Bulletin of the United States Geological and Geographical Survey of the Territories, 4. köide

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Page 308 - The summary of the relationships of this order with which I close my account of it in the second volume of the Report of the United States Geological Survey of the Territories (p. 126) is stated as follows : — "As a conclusion, it may be decided that these reptiles were not nearly related to the Varanidce, as has been supposed...
Page 497 - Onward they came, a dark continuous cloud Of congregated myriads numberless, The rushing of whose wings was as the sound Of a broad river, headlong in its course Plunged from a mountain summit ; or the roar Of a wild ocean in the autumn storm, Shattering its billows on a shore of rocks.
Page 329 - As Mr. Wallace has remarked, — "To those who accept the theory of development as worked out by Mr. Darwin, and the views as to the general permanence and immense antiquity of the great continents and oceans so ably developed by Sir Charles Lyell, it ceases to be a matter of surprise that the tropics of Africa, Asia, and America should differ in their productions, but rather that they should have anything in common. Their similarity, not their diversity, is the fact that most frequently puzzles...
Page 318 - ... system. On two main points every system yet proposed, or that probably can be proposed, is open to objection ; they are, — Istly, that the several regions are not of equal rank ; — 2ndly, that they are not equally applicable to all classes of animals. As to the first objection, it will be found impossible to form any three or more regions, each of which differs from the rest in an equal degree or in the same...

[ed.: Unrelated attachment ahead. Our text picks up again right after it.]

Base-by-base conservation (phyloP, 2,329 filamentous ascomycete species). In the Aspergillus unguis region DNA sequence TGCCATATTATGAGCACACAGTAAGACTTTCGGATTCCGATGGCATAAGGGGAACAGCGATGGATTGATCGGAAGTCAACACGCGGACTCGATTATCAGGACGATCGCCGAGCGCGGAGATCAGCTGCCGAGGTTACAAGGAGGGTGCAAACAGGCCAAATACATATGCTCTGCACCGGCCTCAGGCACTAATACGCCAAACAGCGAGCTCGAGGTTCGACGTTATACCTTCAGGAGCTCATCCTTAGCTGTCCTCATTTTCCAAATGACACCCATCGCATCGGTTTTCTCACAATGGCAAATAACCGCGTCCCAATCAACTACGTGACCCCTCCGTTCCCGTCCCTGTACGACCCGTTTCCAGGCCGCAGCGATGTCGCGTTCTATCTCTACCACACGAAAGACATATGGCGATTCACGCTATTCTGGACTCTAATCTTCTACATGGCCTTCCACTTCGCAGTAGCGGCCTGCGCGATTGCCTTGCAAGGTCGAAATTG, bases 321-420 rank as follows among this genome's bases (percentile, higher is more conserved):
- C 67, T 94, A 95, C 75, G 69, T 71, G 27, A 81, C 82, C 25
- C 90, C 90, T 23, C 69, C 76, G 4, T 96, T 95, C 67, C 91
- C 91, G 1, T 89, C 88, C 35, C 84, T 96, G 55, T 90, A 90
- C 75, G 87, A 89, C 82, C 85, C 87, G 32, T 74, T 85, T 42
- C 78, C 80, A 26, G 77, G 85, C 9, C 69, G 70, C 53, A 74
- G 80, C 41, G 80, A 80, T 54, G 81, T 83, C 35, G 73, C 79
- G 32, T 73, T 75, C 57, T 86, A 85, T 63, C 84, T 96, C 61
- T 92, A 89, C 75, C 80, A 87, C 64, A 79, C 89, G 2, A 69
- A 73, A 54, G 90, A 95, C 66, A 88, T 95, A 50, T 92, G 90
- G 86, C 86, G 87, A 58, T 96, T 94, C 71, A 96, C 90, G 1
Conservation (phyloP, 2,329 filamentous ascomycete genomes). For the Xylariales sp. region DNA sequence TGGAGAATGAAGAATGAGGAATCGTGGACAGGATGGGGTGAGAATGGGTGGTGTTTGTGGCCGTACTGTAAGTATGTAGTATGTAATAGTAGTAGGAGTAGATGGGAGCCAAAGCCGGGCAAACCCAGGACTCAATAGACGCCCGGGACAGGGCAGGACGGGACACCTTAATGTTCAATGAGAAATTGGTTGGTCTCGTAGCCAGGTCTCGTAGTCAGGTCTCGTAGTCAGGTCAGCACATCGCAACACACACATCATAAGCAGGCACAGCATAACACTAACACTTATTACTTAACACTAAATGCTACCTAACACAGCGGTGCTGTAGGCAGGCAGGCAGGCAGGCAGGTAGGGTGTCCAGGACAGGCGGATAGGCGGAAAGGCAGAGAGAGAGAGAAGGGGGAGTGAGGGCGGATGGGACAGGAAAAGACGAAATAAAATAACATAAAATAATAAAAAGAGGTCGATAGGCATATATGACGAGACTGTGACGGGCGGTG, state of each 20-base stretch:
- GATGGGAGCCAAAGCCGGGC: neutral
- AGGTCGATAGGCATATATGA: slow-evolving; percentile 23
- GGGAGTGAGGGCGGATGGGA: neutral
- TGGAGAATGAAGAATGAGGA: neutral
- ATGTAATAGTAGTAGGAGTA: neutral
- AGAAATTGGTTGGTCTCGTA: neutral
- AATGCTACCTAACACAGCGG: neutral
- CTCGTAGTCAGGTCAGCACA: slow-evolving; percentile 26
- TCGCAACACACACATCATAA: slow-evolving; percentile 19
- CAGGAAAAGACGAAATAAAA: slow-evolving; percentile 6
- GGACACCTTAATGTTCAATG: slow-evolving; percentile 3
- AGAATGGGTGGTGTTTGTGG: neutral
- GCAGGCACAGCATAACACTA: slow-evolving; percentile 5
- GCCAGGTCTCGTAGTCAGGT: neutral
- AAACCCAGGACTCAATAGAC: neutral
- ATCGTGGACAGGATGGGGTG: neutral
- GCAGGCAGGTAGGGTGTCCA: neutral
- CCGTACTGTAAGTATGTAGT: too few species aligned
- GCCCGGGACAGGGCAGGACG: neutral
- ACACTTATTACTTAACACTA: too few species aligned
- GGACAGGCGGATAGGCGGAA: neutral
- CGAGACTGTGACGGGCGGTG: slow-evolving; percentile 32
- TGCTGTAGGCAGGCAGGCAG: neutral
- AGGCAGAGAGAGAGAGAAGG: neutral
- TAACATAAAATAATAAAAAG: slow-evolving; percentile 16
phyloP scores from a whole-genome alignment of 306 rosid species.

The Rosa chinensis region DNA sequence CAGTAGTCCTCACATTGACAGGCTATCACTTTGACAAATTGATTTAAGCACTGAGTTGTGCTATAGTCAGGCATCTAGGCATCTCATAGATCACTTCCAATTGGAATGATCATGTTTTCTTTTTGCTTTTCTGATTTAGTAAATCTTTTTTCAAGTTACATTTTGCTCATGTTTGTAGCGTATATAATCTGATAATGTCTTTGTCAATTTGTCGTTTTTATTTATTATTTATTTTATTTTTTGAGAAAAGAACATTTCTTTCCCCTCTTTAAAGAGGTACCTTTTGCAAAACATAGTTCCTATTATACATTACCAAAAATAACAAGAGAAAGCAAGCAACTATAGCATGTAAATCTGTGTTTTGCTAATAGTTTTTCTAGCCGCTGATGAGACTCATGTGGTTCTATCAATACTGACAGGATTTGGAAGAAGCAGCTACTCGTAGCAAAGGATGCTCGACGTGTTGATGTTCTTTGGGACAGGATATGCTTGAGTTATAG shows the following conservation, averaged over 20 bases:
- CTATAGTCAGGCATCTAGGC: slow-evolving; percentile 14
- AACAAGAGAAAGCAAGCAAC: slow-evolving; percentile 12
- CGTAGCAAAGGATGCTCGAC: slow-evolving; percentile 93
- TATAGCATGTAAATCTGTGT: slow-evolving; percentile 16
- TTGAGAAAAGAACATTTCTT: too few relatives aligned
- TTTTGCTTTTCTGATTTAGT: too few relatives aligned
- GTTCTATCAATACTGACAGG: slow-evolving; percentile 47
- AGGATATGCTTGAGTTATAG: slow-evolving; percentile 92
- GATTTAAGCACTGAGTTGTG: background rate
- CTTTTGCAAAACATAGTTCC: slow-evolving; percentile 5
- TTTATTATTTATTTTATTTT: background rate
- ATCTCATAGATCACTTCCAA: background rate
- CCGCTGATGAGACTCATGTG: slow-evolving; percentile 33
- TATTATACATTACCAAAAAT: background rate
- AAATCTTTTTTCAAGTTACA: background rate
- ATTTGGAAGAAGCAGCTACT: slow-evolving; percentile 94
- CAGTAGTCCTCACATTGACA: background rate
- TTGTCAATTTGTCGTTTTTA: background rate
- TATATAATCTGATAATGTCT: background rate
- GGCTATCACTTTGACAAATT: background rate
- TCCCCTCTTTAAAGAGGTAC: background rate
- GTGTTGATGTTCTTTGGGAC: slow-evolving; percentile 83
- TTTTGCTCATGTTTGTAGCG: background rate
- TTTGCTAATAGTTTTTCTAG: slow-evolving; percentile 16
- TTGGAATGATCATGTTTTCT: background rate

Page 699 - The fringes are blackish. The hind wings are pale yellowish white, shaded with fuscous on costal region and more or less terminally before the blackish terminal black line ; the fringes are dusky.
Page 693 - July 7, 1866, at Hamilton, Mass., the moth appearing July 20. The case is quite different in form from that previously described, being regularly oval cylindrical, .55 inch long and .35 inch in diameter. It is constructed in the same manner as those found on the alder. This striking difference in the form of the case may possibly be due to the difference in the form of the leaves of the food plant, the large, broad leaves of the alder inducing the larva to build a horn-like, much elongated case,...
Page 270 - The complicated mechanism of the act of striking may be thus described: — The snake prepares for action by throwing itself into a number of superimposed coils, upon the mass of which the neck and a few inches more lie loosely curved, the head elevated, the tail projecting and rapidly vibrating. At the approach of the intended victim, the serpent, by sudden contraction of the muscles upon the convexity of the curves, straightens out the anterior portion of the body, and thus darts forward the head....
Page 693 - July between the leaves of the alder, where it makes a horn-shaped case of black cylindrical pellets of excrements, arranged regularly in circles, the additions being made around the mouth of the case. The case is about an inch and a half long ; its mouth a quarter of an inch in diameter. Within, it is densely lined with white silk. The pupa is of the usual color, mahogany-brown, the end of the abdomen rounded, with six hairs projecting from a transverse supraanal projecting ridge. On each abdominal...
Page 377 - ... abundantly evident. As has been already shown, the broader or primary zones are, first, an Arctic or North Circumpolar Zone, embracing the arctic, subarctic, and colder temperate latitudes of the northern hemisphere, throughout the whole of which area there is a marked homogeneity of mammalian life, as well as of animal and vegetable life in general ; secondly, that below this there is a broad belt of life, which, in its general fades, is distinctive of the temperate and warm-temperate latitudes,...
Page 319 - I heartily agree with the remark), " construct our typical or standard Zoological Eegions in the first place, from a consideration of the distribution of mammalia, only bringing to our aid the distribution of other groups to determine doubtful points.

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